visit of this man. Dr Michio Hirano. A lauded neurologist from the US. He


has offered to carry out experimental treatment which he says


could improve Charlie's life chances. Much of Charlie Gard's


short life has been spent in intensive care. He has a rare


genetic condition, and experts say he should be allowed to die in


dignity. But after a lengthy legal battle,


Charlie's parents hope that decision can thousand be reversed. Dr Michio


Hirano and another physician arrived this morning and were met by the


medical director, they have been given an honorary contract which


gives them full status to examine Charlie Gard. They will also have


access to his medical records, and all of the hospitals clinical


facilities. So the key thing that the doctors will be looking for


today is to ensure that they have absorbed all of the information from


the historical notes round this patient, but also, carried out a


physical examination themselves to find the signs of his neurology and


understand exactly his status at the current time.


Dr National Society for the Prevention of Cruelty to Children --


National Society for the Prevention of Cruelty to Children -- Michio


Hirano's assessment is to be completed in two day, the findings


will be passed to the judge who will decide whether there is hope for


Charlie yet. In the past few minutes, Stephen


Hough has been sentenced to 12 years in prison for the manslaughter and


rate of a 15-year-old girl in 1976. Her body was found by three children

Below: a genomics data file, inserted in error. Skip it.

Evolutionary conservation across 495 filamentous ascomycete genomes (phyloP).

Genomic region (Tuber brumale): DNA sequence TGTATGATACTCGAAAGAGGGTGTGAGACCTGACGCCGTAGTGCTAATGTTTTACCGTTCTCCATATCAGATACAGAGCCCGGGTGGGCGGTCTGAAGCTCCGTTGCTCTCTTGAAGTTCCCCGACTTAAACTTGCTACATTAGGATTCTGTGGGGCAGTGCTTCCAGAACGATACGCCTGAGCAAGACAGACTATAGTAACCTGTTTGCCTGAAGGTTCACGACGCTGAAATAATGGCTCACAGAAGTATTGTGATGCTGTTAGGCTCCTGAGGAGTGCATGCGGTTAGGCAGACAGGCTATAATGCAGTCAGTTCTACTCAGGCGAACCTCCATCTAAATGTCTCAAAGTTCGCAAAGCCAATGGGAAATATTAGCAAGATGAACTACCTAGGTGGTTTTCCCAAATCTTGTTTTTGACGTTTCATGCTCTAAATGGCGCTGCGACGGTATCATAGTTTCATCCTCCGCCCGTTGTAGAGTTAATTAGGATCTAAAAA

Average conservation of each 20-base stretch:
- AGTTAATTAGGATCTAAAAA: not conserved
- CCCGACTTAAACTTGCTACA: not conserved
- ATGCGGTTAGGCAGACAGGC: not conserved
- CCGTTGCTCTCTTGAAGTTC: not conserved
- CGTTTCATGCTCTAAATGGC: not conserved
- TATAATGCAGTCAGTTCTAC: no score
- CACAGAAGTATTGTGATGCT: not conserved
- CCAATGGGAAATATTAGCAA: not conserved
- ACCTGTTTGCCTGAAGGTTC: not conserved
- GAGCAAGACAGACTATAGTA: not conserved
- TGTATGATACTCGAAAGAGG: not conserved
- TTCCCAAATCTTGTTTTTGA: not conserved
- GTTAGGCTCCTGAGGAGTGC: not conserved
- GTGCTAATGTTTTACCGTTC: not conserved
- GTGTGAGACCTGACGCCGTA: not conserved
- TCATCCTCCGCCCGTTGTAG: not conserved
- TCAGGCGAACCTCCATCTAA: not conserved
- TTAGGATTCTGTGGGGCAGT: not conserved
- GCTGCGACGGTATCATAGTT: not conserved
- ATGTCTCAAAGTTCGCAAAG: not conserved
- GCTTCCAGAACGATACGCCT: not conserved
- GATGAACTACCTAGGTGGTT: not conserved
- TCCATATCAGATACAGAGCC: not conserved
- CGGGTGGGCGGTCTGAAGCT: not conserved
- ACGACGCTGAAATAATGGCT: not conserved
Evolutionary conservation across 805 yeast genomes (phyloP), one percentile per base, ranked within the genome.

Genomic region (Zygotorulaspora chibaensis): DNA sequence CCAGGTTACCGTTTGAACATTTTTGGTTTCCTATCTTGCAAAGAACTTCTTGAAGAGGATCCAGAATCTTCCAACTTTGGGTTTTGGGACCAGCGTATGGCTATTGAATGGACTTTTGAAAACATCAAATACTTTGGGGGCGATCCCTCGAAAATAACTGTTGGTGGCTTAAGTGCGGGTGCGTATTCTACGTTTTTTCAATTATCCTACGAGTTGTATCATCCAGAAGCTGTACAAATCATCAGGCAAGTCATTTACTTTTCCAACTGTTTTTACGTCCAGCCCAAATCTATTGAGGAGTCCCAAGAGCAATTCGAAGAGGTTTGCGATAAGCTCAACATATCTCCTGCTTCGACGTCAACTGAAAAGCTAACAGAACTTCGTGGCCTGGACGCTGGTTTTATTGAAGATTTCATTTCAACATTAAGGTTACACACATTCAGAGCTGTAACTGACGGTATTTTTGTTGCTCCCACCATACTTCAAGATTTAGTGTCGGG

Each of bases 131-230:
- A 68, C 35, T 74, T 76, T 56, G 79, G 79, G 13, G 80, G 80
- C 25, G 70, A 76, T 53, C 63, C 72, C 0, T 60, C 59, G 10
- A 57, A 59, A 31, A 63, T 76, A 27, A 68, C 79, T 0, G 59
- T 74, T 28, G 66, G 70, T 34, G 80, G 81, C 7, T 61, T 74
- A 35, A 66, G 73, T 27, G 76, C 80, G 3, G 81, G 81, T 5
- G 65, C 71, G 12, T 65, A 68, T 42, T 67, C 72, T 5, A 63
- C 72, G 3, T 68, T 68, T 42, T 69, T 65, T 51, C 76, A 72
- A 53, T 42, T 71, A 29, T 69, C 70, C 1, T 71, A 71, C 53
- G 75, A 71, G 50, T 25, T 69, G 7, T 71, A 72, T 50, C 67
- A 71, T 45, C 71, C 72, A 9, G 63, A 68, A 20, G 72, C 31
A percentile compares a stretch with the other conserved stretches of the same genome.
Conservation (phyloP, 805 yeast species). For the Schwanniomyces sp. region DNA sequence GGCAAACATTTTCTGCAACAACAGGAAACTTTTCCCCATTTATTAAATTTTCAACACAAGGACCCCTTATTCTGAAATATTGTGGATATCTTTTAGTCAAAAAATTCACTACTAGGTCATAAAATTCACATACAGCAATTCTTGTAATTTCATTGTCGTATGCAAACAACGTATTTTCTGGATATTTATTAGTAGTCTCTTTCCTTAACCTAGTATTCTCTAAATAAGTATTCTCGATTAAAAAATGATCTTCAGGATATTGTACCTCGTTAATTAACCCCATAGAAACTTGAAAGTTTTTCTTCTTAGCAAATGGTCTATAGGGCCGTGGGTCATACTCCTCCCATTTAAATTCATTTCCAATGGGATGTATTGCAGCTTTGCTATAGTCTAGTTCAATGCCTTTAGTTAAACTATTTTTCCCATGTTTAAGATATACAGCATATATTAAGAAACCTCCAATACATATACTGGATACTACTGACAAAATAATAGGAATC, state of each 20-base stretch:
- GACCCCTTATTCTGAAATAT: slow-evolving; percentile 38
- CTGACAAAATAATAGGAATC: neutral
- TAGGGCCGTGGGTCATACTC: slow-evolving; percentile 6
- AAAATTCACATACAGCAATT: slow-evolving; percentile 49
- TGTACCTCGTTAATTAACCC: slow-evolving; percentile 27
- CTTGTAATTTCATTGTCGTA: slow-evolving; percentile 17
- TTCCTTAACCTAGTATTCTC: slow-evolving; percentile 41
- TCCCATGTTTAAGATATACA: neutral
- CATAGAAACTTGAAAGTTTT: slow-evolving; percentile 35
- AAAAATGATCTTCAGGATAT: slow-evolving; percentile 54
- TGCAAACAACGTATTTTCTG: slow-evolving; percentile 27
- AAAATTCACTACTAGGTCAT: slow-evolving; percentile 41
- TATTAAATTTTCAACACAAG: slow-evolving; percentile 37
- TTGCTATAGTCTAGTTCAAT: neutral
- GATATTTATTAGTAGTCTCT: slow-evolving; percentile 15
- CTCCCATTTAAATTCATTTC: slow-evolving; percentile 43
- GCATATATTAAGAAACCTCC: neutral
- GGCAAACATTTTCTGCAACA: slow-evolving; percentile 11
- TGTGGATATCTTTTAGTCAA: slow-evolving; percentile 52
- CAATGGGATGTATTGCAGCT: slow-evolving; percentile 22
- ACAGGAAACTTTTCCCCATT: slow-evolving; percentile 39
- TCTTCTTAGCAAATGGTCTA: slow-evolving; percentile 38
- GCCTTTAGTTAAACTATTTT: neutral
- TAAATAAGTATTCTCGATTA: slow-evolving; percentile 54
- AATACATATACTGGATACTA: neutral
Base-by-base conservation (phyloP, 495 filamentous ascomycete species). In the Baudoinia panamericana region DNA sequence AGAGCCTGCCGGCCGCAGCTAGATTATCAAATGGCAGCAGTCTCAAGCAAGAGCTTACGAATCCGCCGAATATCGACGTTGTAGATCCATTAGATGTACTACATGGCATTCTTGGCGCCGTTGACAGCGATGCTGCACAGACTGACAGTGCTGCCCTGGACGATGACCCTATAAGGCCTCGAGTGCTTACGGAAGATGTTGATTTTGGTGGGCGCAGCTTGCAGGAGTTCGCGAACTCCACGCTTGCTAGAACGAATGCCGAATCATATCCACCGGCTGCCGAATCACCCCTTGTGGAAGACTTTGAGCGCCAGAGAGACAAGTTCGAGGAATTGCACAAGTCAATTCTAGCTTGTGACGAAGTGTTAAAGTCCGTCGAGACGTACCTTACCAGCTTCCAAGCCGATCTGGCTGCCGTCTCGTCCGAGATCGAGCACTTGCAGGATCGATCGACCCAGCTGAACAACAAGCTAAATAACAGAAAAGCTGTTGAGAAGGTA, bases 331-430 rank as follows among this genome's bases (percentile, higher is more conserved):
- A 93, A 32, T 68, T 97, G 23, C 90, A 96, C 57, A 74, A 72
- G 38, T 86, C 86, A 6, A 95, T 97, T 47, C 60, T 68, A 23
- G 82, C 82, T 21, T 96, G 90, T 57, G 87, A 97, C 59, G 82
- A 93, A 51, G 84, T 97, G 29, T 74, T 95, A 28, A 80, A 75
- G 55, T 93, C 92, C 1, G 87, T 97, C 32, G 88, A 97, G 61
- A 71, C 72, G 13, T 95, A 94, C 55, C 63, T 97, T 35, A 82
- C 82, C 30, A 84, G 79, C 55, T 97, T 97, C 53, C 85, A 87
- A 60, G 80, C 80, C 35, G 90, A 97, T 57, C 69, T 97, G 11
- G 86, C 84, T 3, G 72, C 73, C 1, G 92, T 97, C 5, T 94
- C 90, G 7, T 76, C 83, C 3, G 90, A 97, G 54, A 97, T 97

playing hide and Seek. Matthew Richards is at court. This is an


attack that happened more than 40 years ago. What was said in court?


The judge acknowledged this was a very unusual case. Stephen Hough was


convicted last week of the red and manslaughter of Janet have as well


as a serious assault against. Today he was sentenced to 12 years in


prison. Back in 1976, Janet, was 15 years old. She disappeared in


January after going to be Leisure Centre. She died after a brutal


sexual assault. Although he was questioned at the time, it was


another teenager, Noel Jones, who was jailed for manslaughter. He


always protested his innocence. Questions are being asked about how


he came to be the centre of police investigations. Stephen Hough may


have thought he got away with his crime. But he gave a DNA sample to


police in 2017. That was traced to samples taken from Janet's body. He


was taken to trial. Janet Commons's family were in court to hear the


sentencing. They have lost none of the pain they


feel. Matthew, thank you. A second round of talks in Brussels


on the UK's departure from the EU - the Brexit Secretary says it's time


to get down to business. And still to come, could


the wild cat be back? After more than a thousand years


of extinction in the UK, a campaign to see the return


of the lynx. Coming up in sport, England


goalkeeper Joe Hart is set to have a medical at West Ham today,


ahead of his season-long loan One of President Trump's key


election pledges last year, was a promise to send millions